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EarlW 11-01-2012 10:03 PM

Question about Dryer Vent
Hi everyone, I just joined the site, and hope I'm posting in the right section (wasn't exactly sure where to post this question).

The the wife and I just moved into our town home and bought a new electric dyer this past week. We have had difficulty with the dryer not fully drying the clothes. The dryer is on high heat (the unit does get pretty toasty), and runs for an hour, yet the clothes come out wet/damp. In fact, it took nearly 3 hours to get a small load of shirts, socks, etc. to fully dry.

Naturally, since the unit was brand new, and was generating decent heat, I suspected the dryer vent was clogged. After an unsuccessful attempt to blow out any debris with my shop-vac, I decided to inspect the vent itself from outside the home. Upon removing the outside cover, I discovered the corrugated tube connecting to my dryer was simply laying inside the gap between the upstairs floor joists (please see attached image). As you can tell from the image, there is a fair amount of dryer lint laying in this little space.

Is this normal operating procedure when installing a dryer exhaust vent (blowing flammable lint into the frame of the home)?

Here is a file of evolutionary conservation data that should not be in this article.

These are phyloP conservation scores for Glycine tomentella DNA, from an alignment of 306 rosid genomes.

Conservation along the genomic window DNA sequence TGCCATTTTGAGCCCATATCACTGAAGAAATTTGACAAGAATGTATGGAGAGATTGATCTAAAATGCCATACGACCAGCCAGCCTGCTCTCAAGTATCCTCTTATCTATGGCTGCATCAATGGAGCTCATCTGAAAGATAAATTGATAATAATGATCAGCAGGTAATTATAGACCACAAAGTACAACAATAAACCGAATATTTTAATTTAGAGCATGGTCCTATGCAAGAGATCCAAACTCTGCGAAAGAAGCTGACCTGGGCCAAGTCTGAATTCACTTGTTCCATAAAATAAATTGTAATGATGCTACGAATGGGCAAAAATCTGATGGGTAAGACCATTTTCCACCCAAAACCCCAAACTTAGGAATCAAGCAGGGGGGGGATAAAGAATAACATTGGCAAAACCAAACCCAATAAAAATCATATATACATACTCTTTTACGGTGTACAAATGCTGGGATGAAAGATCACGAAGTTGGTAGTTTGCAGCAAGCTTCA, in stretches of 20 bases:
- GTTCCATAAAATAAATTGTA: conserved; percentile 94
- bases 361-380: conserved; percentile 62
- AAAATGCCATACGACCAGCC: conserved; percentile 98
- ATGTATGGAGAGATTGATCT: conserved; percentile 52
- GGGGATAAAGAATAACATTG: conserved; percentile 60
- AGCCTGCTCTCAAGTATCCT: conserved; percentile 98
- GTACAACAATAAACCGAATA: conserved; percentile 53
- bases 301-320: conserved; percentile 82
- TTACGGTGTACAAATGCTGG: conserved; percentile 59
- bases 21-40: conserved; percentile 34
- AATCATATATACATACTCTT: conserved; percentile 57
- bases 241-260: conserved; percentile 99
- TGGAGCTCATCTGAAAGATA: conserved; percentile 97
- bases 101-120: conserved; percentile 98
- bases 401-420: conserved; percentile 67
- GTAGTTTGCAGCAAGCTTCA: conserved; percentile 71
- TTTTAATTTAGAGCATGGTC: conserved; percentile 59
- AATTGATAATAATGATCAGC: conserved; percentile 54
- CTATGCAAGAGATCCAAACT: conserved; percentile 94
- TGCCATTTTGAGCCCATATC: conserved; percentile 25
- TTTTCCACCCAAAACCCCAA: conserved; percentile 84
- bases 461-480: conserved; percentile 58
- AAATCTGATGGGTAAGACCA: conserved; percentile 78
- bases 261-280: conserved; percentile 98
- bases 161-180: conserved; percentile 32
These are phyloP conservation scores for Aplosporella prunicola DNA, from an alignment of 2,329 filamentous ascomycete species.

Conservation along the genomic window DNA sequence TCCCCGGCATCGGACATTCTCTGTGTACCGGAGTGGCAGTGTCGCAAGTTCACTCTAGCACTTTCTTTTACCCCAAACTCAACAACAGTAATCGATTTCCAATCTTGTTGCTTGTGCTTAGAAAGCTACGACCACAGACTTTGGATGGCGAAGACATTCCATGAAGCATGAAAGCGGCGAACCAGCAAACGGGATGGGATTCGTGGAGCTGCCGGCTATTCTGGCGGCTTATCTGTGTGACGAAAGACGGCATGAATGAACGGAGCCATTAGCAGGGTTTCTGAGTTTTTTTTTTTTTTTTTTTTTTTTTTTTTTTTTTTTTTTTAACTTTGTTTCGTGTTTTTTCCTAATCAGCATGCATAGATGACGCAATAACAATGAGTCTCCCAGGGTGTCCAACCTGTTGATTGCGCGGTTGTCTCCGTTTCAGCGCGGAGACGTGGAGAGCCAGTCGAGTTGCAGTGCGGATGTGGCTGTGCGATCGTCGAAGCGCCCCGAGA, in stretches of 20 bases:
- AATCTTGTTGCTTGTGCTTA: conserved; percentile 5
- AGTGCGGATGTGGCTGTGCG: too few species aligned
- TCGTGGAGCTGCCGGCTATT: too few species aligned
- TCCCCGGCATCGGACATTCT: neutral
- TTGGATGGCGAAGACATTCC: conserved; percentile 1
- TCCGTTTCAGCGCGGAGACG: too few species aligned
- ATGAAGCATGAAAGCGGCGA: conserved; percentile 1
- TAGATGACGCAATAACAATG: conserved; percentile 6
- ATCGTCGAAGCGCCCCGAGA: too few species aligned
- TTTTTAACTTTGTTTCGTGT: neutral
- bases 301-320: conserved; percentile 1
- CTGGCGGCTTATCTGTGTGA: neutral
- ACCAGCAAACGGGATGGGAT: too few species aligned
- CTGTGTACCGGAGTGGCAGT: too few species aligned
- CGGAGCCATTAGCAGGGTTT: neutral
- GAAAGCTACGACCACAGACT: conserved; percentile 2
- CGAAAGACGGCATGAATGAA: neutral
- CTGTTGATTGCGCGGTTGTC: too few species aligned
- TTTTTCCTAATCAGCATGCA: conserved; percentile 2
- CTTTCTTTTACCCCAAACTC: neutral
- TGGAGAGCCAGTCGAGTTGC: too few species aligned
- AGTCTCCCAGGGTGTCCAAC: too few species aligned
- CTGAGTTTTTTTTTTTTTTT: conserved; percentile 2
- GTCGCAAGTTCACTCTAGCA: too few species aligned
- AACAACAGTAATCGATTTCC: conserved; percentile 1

joecaption 11-01-2012 10:34 PM

Hardly think so. It should have been soild pipe and ran all the way to the outside of the building.
No screws or rivits, just foil tape on the joints.

md2lgyk 11-02-2012 07:31 AM

Lint's not the only issue. All that warm, moist air is a recipe for mold growth. Can't tell for sure from your picture, but it looks like the vent hose is the flexible white stuff (at least part of it). That should all be replaced - it too easily traps lint and I believe isn't legal any more. I don't think you can even buy it.

EarlW 11-02-2012 10:14 AM

Thanks for the replies.

Yes, it is a plastic corrugated tube--the entire length from the dryer to the point shown in the photo, actually. I too have heard they are illegal because of their lint trapping potential. Also, if you notice there is a small piece of wood poking through the tube. I'm sure that doesn't help either.

The warm air/moisture creation was certainly another major concern, as I suffer from asthma and the mold growth can cause breathing problems. To add to that, the structural damage that could occur from rotting wood. The wood doesn't appear terribly rotted, so fortunately this hasn't gone on too long.

I have contacted the landlord to have them look into what I thought was a simple clogging issue. However, after doing a bit more research last night, I will be changing my request a bit, and bumping up the level of urgency a bit. Even if the dryer worked like magic, I wouldn't be using it as it--not after seeing the vent hose where it is.

Thanks again for the replies everyone.

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